It’s at least six months away, but why not start salivating now: Kristin Scott Thomas is expected to return to the West End in the second half of 2004 in a new production of Ibsen’s “Hedda Gabler,” in a version by Christopher Hampton to be directed by Michael Blakemore.
The production follows Scott Thomas’s sensational spring 2003 West End stand as Masha in “Three Sisters,” with Hampton and Blakemore also on board. That one was a supposedly all-star production that got a lot less starry when Scott Thomas left the cast to return to family obligations at home in Paris.
With luck, the new “Hedda” should mark an upturn in critical fortunes for scribe Hampton, who, the success of “Three Sisters” notwithstanding, had a variable 2003: First, his Jung-themed play “The Talking Cure,” starring Ralph Fiennes, opened at the National to far-from-enthusiastic reviews, followed by some vigorous attacks at Cannes on his film “Imagining Argentina,” starring Emma Thompson. Perhaps most dispiriting of all has been the abortive end to the current West End revival of Hampton’s “Les Liaisons Dangereuses,” which will close Jan. 10, less than a month after opening to largely withering notices at the Playhouse — site of Scott Thomas’s earlier “Sisters”‘ triumph.
Losses on this “Liaisons” are expected to be near the £500,000 ($875,000) mark.
Balancing the books
As “Liaisons” proves, these can be tough economic times for the theater. So perhaps it’s worth starting 2004 by acknowledging a few of 2003’s surprise financial successes of the West End. The Sean Bean-Samantha Bond “Macbeth,” directed by Edward Hall, divided crix during its Albery Theater run, but there was little division over its aud appeal: By the end of its 16-week stand the production had double-recouped its $600,000 capitalization.
“Macbeth,” it could be argued, is virtually a theatrical brand name, which is more than can be said for the fiercely, sometimes foolishly determined hero, Brand, of Ibsen’s verse play of the same name. With that in mind, there’s perhaps no greater wonder of the West End year just gone of the payback after six weeks over the summer of helmer Adrian Noble’s revival of “Brand,” which went on to make a 46% profit on an original outlay of more than $400,000. For that, credit the marquee value of star Ralph Fiennes and the imprimatur — on that occasion, anyway — of the Royal Shakespeare Co., where the show began in Stratford.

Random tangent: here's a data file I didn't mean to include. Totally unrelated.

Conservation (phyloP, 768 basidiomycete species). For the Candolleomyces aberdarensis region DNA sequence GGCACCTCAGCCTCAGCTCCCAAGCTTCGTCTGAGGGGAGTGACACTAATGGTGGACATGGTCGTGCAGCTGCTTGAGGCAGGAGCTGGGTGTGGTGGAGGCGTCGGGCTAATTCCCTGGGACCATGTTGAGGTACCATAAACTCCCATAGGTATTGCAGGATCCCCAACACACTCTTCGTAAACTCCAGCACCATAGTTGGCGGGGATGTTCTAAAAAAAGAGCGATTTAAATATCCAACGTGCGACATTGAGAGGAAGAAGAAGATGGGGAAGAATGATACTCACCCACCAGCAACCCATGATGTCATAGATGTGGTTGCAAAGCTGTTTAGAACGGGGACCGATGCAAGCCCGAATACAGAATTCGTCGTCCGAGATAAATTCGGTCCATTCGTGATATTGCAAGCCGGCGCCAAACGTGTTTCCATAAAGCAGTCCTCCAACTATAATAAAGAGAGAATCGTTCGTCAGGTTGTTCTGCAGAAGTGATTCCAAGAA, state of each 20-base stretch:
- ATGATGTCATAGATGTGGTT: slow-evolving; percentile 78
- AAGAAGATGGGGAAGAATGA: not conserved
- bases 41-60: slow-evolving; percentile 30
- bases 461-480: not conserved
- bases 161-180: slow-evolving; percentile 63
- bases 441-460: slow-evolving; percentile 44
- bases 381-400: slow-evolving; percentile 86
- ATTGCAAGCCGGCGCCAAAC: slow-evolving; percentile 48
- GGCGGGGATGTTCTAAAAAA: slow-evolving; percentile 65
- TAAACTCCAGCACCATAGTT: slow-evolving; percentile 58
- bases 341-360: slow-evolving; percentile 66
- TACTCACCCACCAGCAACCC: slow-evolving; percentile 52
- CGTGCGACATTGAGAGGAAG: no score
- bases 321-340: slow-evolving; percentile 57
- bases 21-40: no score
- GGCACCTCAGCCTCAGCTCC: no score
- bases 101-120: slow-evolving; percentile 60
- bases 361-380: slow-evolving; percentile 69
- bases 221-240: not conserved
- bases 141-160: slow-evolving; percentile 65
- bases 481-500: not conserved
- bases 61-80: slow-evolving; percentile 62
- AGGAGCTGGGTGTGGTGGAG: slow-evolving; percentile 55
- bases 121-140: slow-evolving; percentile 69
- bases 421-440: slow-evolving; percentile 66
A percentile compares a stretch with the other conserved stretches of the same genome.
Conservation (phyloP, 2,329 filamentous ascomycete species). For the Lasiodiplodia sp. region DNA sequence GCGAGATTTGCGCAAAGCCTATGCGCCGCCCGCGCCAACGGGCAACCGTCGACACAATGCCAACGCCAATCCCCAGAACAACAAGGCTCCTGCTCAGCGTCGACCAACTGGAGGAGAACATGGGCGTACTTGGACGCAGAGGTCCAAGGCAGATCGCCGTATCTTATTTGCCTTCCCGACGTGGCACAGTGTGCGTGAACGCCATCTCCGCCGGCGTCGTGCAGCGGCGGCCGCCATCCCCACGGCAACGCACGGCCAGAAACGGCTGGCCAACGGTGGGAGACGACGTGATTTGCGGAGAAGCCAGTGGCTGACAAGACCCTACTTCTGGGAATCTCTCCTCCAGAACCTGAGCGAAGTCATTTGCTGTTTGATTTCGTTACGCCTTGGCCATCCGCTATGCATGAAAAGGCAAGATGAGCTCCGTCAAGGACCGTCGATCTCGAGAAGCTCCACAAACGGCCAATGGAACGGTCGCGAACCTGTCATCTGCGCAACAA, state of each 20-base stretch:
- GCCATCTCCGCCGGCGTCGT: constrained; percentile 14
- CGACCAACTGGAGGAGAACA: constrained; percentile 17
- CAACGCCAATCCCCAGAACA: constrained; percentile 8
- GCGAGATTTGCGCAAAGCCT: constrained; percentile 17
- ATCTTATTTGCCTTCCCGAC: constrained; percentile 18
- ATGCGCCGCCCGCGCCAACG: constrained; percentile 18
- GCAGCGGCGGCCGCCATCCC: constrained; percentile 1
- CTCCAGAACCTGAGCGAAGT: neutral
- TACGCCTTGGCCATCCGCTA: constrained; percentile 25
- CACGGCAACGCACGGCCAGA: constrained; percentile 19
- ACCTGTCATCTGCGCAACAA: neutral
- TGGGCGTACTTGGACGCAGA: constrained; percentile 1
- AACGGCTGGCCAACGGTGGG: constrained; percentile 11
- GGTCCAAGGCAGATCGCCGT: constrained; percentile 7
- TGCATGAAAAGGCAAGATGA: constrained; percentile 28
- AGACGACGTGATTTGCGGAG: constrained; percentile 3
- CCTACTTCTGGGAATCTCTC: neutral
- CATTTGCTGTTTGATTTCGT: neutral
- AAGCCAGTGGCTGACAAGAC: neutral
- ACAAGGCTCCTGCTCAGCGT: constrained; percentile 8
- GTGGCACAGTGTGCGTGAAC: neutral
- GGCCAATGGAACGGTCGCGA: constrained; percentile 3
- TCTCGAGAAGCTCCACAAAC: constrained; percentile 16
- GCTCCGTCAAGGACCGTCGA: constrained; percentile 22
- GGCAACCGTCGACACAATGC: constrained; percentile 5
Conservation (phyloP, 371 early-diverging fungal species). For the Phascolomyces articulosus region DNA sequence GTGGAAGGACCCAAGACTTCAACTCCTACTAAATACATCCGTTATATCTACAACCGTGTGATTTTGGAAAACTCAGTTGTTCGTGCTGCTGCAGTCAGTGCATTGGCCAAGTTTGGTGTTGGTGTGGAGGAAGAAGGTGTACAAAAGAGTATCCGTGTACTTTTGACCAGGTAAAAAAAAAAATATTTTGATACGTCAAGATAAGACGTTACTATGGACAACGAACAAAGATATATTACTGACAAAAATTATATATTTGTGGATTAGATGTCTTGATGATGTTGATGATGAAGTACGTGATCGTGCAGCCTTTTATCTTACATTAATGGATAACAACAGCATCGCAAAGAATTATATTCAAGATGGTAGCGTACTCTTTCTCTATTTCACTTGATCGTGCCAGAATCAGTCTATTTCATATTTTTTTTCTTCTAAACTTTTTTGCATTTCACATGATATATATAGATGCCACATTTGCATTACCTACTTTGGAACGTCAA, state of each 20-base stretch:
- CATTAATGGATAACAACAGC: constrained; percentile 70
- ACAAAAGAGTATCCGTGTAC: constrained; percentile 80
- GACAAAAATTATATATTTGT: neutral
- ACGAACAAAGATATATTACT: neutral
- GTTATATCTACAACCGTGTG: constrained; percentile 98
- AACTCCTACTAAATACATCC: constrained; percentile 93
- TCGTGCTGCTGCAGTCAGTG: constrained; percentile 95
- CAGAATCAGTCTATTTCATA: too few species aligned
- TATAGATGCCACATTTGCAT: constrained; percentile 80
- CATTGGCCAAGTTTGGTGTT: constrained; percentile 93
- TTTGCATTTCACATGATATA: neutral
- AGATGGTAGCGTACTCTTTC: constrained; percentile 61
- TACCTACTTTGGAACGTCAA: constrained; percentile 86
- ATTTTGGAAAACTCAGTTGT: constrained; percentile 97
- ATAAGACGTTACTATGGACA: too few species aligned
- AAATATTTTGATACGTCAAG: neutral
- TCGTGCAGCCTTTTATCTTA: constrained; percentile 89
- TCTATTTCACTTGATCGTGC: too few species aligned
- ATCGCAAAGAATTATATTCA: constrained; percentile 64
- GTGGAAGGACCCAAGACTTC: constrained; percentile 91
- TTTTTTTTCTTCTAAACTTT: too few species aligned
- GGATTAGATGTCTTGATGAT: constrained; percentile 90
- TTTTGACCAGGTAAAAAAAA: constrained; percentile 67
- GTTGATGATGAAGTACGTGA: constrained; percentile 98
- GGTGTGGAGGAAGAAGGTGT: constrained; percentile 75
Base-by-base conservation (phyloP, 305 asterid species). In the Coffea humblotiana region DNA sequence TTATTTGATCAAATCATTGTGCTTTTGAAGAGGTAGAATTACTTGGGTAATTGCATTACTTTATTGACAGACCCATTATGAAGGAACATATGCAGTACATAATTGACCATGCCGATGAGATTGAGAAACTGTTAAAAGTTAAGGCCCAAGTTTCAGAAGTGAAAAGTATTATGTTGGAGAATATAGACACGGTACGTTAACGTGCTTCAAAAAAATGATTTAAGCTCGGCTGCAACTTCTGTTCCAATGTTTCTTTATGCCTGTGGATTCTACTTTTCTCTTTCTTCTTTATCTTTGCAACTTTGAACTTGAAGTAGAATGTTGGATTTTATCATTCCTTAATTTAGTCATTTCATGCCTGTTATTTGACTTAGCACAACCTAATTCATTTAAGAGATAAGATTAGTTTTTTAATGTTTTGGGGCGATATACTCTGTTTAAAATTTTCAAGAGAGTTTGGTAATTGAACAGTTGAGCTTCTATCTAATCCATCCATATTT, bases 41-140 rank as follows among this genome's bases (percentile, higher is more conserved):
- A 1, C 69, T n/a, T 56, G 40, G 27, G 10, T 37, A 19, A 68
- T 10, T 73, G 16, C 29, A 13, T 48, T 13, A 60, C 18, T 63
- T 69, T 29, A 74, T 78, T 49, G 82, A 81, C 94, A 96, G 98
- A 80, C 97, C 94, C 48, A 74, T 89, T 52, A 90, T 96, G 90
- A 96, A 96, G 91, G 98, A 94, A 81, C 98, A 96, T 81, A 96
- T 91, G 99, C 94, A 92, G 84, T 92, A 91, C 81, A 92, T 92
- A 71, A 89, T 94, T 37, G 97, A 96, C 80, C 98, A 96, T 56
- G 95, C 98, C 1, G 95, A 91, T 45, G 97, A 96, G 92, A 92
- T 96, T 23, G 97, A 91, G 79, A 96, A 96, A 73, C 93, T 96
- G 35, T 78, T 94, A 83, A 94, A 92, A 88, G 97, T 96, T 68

The Demon Barber of Fleet Street is looking pretty defanged these days at the Royal Opera House, where Stephen Sondheim’s “Sweeney Todd” is running in rep through Jan. 14 in easily the least effective and affecting runthrough of this show I have yet encountered. The problem is hardly the exalted context: “Sweeney” richly holds its own on a stage that has found room for Berg’s Wozzeck and Britten’s Peter Grimes, to cite just two other operatic outcasts of Sweeney-esque dimensions.
The real culprit is a cast that, pretty much to a person, delivers neither the chills nor the comedy of a piece that at least sounds lustrous, as played by a string-heavy orchestra almost double the size of what you would be lucky to find on Broadway. Making their debuts in the demanding central roles, neither Thomas Allen’s Sweeney nor Felicity Palmer’s meat-pie-making Nellie Lovett got anywhere near the ferocious levels of commitment — Sweeney to vengeance, Mrs. Lovett to her accomplice in cannibalism — required of the parts, with Palmer eliciting nary a laugh on her opening number, the usually delicious “Worst Pies in London.”
As for director Neil Armfield’s life-is-a-prison staging conceit, with its vague whiff of the concentration camp, the less said on that front the better: “Sweeney” doubtless will be slaying audiences long after this version has been forgotten.